AVERAGE drop-off in milk quality seen through the spring and summer could cut the milk price on an individual dairy farm by more than 3p per litre unless action is taken to boost milk fat and protein production.

That was the warning from KW nutritionist Charlotte Ward, who said that DEFRA figures show average UK milk fat and proteins drop around 0.2-0.3% from their winter peak and on some milk supply contracts, that can equate to a loss of up to 3.2ppl.

And, although some milk quality decline is inevitable even in housed herds, due to the dilution effect of rising yields as day length extends, Ms Ward said, such losses can be significantly reduced.

"As well as the nutrient profile of the diet, any factor that alters feed access, quality or intake can also influence milk quality," she said.

"So start by reviewing feed and herd management to minimise potential limitations, such as trough space, feed spoilage or sub-acute ruminal acidosis (SARA).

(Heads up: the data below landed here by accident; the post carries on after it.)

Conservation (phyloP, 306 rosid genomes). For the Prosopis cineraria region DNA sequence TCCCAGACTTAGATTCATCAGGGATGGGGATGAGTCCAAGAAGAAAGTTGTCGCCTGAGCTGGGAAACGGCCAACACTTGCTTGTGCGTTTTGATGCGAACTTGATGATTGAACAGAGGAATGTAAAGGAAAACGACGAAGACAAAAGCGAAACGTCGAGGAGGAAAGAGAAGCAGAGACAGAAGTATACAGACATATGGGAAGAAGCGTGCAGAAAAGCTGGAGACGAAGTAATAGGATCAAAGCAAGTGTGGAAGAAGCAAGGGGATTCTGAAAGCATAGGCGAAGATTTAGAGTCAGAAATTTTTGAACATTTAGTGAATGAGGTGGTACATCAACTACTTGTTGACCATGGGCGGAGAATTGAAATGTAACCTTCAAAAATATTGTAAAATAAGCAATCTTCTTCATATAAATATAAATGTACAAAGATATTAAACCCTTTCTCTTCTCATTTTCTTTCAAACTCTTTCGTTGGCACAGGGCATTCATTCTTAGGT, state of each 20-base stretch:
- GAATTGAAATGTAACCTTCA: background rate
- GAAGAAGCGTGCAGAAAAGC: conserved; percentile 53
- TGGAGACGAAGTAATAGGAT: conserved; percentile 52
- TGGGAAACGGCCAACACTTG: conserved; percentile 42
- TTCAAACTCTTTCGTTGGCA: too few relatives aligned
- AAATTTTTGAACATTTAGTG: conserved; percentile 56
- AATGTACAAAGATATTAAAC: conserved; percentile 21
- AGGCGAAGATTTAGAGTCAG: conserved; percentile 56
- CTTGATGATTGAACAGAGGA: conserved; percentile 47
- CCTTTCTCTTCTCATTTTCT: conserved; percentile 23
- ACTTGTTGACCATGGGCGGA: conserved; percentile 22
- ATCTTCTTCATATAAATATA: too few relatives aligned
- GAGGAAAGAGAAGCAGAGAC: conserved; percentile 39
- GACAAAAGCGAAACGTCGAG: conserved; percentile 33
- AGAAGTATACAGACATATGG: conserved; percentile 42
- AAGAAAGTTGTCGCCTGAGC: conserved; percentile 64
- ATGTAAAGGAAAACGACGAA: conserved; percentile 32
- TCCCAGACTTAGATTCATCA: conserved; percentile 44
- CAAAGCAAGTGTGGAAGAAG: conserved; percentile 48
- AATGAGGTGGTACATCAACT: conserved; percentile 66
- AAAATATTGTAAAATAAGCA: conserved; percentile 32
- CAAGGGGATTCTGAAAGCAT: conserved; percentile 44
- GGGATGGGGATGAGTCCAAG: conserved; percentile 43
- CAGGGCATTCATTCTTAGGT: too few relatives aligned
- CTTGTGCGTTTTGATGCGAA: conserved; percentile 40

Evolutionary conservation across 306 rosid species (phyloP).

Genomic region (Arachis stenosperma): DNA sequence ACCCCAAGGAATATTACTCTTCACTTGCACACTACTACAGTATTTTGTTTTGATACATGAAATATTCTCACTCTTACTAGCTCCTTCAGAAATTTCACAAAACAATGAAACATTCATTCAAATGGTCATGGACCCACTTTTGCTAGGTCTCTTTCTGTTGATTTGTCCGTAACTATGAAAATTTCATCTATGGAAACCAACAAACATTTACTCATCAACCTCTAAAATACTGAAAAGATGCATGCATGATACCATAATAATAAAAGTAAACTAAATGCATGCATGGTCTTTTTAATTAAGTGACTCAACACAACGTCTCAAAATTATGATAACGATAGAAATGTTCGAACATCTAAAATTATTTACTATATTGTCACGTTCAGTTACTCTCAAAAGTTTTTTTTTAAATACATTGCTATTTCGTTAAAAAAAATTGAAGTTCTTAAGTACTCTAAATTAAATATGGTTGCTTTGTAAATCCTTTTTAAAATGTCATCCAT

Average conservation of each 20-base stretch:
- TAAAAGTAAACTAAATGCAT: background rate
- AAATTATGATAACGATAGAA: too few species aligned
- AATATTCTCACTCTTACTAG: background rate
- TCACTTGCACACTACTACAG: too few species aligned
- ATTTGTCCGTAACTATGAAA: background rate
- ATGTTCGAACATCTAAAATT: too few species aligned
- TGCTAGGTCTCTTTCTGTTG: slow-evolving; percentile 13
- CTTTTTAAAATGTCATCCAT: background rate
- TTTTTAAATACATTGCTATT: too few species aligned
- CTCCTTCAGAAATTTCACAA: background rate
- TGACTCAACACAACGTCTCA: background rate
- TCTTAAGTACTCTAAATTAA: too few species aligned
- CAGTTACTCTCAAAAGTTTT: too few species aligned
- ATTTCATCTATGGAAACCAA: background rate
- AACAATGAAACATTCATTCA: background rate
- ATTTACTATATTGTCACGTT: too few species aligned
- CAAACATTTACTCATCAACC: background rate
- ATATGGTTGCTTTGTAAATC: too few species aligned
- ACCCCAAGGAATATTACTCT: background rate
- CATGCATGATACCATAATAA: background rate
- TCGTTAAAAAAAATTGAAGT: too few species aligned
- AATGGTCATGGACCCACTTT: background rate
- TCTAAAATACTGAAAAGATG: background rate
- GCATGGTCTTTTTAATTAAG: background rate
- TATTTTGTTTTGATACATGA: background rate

"In terms of ration changes, additional starch from sodawheat will boost microbial protein production and milk proteins with minimal SARA risk, whilst high sugar liquid feeds like Molale are an option for housed herds.

"Raise butterfats by increasing energy supply from digestible fibre, including feeds like sugar beet feed or the wheat-gluten moist feed Traffordgold and reformulating rations to improve rumen function"

Ms Chard added that producers should also top up with rumen-bypass fat and protein as needed to make sure both yield and milk solids production are fully supported.